Beemer brings up the rear

Base X5 does with­out all-wheel-drive but is still plenty of SUV for the money

Herald Sun - Motoring - - Prestige - JAMES STAN­FORD james.stan­ford@cars­guide.com.au

CHEAP­EST is not usu­ally a word you use when de­scrib­ing any BMW, let alone the X5 SUV, but the lat­est ver­sion to lob in Aus­tralia cer­tainly is the cheap­est X5 to date.

The X5 sDrive25d is not only the first rear-drive X5 but is also the first with a four-cylin­der en­gine, in this case a diesel.

It costs $82,900, which is still a sub­stan­tial sum, but works out to be good value when you con­sider how much car you get for the money, the qual­ity of the en­gine, the amount of gear that comes stan­dard and the fact it has a BMW badge on the nose.

There is also an all-wheeldrive ver­sion of the 25d for an­other $5000, so it should only be selected if the ex­tra trac­tion is go­ing to be re­quired.

The third-gen­er­a­tion X5 was re­leased late last year, with the more po­tent and dear­est mod­els leading the way. It looks sim­i­lar to the last gen­er­a­tion car but is es­sen­tially all new.

Given the 2070kg it has to hump, a four-cylin­der en­gine ini­tially seems a strange choice. How­ever, en­gi­neers can do amaz­ing things with turbo diesels these days and this twin­turbo 2.0-litre has suf­fi­cient urge to pro­pel the X5 quickly enough for most city and coun­try driv­ing.

If you plan on tow­ing, the V6 turbo diesel 30d, the most pop­u­lar X5, might be bet­ter suited. How­ever, the 25d ap­pears to pull well enough for any school run or trip to the coun­try thanks to its 160kW/450Nm.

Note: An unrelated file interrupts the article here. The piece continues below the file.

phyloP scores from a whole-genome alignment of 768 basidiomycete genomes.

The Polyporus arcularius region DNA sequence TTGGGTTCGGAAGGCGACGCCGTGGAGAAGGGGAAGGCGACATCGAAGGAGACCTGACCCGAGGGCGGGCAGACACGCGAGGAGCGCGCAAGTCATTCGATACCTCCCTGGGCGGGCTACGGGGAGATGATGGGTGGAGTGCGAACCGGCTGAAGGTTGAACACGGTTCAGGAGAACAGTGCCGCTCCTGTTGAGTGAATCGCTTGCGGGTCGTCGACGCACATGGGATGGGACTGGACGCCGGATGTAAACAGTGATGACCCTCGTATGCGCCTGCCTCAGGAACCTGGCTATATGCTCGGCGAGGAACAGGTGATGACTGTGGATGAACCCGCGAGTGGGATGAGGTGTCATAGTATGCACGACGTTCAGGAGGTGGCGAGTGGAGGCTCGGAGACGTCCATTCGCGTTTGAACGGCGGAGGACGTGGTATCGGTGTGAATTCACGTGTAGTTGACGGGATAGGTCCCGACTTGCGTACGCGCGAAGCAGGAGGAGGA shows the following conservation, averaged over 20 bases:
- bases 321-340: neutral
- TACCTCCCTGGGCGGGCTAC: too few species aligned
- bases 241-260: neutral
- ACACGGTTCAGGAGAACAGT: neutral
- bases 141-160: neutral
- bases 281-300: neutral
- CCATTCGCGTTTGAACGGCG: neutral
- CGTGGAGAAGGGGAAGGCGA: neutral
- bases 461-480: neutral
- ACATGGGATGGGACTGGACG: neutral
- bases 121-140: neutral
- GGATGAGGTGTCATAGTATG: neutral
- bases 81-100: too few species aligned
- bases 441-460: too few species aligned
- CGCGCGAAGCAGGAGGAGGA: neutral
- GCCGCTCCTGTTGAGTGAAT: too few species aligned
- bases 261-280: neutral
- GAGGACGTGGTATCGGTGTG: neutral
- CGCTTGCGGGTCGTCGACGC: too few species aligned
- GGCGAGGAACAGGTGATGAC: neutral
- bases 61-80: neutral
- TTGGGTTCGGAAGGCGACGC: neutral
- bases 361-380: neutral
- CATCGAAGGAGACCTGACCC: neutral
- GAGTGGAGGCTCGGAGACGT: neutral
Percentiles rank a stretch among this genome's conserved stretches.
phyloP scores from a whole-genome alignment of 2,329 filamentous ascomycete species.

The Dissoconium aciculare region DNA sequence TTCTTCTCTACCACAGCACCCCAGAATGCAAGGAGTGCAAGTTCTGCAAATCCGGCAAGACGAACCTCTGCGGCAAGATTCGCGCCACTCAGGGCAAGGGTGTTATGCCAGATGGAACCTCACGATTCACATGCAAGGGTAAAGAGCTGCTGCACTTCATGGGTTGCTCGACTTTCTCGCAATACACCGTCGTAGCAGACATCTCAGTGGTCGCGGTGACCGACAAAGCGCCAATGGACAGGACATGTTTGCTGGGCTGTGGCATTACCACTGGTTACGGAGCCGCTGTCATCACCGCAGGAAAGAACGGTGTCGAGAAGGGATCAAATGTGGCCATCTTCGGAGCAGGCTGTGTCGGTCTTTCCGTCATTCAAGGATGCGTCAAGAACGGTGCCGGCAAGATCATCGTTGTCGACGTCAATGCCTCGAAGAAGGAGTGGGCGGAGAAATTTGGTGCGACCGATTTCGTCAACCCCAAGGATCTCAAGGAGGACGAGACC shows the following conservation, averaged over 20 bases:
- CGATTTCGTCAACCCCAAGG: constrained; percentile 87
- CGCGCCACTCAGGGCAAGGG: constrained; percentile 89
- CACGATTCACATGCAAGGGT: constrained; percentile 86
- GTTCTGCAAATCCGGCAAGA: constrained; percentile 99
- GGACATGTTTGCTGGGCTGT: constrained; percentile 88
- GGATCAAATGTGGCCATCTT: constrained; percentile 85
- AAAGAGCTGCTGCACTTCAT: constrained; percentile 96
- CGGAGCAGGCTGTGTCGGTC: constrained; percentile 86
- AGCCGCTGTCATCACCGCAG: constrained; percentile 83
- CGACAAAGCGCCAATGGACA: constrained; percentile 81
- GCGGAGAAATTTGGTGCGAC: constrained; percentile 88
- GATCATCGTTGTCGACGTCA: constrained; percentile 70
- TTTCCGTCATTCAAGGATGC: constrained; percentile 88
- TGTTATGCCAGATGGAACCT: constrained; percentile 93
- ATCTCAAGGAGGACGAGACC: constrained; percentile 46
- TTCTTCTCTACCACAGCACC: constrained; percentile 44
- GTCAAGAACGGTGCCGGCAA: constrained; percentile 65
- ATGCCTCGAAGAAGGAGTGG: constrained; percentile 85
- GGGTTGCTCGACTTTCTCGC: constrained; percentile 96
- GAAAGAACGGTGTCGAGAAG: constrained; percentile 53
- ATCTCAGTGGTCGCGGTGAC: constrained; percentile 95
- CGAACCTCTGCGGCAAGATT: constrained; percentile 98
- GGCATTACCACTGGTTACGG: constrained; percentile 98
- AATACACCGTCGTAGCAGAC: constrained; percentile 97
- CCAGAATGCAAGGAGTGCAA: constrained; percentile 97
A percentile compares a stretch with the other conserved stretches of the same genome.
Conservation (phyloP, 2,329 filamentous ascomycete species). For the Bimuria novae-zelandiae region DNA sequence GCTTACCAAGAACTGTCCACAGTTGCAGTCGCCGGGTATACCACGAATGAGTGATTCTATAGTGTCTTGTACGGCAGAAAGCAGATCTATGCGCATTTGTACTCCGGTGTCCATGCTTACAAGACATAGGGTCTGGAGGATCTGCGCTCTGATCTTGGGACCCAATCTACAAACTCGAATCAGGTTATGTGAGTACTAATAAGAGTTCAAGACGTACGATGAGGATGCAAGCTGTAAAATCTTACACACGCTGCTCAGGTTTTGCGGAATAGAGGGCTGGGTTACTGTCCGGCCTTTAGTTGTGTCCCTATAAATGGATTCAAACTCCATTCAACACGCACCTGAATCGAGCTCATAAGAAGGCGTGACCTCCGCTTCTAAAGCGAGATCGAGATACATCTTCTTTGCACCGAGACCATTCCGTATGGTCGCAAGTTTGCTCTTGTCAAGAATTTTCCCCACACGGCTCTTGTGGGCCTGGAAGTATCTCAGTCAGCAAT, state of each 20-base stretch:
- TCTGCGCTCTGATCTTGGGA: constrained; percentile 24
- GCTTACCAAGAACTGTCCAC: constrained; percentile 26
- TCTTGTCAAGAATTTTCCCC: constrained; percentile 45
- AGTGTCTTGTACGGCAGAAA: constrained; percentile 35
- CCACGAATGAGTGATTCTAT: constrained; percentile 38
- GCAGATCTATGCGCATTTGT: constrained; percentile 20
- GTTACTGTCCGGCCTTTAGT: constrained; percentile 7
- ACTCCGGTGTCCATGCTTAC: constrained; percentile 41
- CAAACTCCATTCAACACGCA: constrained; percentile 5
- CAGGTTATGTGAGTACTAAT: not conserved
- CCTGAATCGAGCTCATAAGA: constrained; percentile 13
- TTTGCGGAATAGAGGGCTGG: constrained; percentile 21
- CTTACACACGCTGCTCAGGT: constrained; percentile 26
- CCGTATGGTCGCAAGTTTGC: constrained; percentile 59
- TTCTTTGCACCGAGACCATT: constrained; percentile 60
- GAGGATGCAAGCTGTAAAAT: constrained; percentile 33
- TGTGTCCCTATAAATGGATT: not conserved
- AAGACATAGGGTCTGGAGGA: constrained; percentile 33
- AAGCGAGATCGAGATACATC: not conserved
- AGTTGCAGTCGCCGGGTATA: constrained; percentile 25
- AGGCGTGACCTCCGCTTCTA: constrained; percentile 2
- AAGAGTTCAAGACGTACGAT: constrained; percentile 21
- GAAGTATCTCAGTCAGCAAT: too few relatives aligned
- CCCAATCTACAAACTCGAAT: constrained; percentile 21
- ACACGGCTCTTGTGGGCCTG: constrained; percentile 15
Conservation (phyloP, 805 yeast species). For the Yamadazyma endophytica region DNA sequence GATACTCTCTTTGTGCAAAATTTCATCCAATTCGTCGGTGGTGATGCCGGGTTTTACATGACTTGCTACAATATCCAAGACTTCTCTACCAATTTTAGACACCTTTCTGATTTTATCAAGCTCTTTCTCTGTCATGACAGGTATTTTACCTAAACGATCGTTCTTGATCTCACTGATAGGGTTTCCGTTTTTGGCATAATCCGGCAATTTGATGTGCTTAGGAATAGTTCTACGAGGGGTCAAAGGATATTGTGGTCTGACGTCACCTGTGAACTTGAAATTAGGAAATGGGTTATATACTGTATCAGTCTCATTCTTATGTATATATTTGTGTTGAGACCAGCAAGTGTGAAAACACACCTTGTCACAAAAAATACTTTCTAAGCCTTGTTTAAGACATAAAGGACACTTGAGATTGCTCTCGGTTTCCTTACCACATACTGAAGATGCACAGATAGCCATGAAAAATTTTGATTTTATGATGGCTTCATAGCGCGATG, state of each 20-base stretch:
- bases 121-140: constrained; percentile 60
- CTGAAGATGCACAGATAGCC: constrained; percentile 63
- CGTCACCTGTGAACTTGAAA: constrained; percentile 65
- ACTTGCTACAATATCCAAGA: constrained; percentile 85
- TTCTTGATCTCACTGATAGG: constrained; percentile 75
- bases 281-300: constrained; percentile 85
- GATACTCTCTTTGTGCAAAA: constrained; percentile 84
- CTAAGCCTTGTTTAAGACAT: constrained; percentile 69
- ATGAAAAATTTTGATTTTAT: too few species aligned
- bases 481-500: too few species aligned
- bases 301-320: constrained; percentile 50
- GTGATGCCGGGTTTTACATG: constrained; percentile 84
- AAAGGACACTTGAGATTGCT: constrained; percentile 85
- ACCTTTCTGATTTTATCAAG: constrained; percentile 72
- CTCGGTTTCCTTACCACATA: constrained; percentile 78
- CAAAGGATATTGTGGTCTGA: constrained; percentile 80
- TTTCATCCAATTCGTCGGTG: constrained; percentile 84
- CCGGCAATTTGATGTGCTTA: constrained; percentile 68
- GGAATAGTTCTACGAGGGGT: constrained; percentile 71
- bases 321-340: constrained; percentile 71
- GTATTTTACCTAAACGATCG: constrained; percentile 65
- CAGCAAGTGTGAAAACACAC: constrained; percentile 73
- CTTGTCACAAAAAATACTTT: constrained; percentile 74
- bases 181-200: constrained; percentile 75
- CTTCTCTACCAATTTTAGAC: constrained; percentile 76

Hav­ing a qual­ity eight-speed auto as stan­dard also helps. This shifter is so good you sim­ply don’t no­tice it work­ing away in the back­ground.

Fuel ef­fi­ciency is ex­cel­lent, with of­fi­cial fig­ures of 5.8L/100km. Our test car did a re­spectable 7.7L/100km when pushed on the launch.

The X5 is a five-seater and there is plenty of room in the sec­ond row. The op­tional third row adds $4600. This price in­cludes self-ad­just­ing rear air sus­pen­sion to best han­dle the ex­tra weight over the rear end.

There is am­ple stan­dard gear in the 25d X5, even though it is the cheap­est in the range, with all the safety gear you ex­pect, as well as a power rear hatch, a 10inch cen­tre dis­play screen, rearview cam­era, front and rear sen­sors, bi-xenon lights, sat­nav and leather seats.

It has stan­dard 18-inch wheels, which look tiny, shod with run-flat tyres. There is a space-saver spare.

The in­te­rior has a qual­ity feel but the dash­board and in­stru­ments are too plain and dated for a new car, let alone a lux­ury model.

The X5 is rel­a­tively com­fort­able to drive but it can get jig­gly on im­per­fect roads, even with the stan­dard wheels and tyres.

It is one of the bet­ter large SUVs for han­dling — but that’s not say­ing much and it is hardly in­volv­ing.

But this is re­ally a fam­ily bus, a pres­tige people-mover with SUV space and style. Viewed that way, the 25d is a strong per­former, with a good amount of kit at a rea­son­able price.

Newspapers in English

Newspapers from Australia

© PressReader. All rights reserved.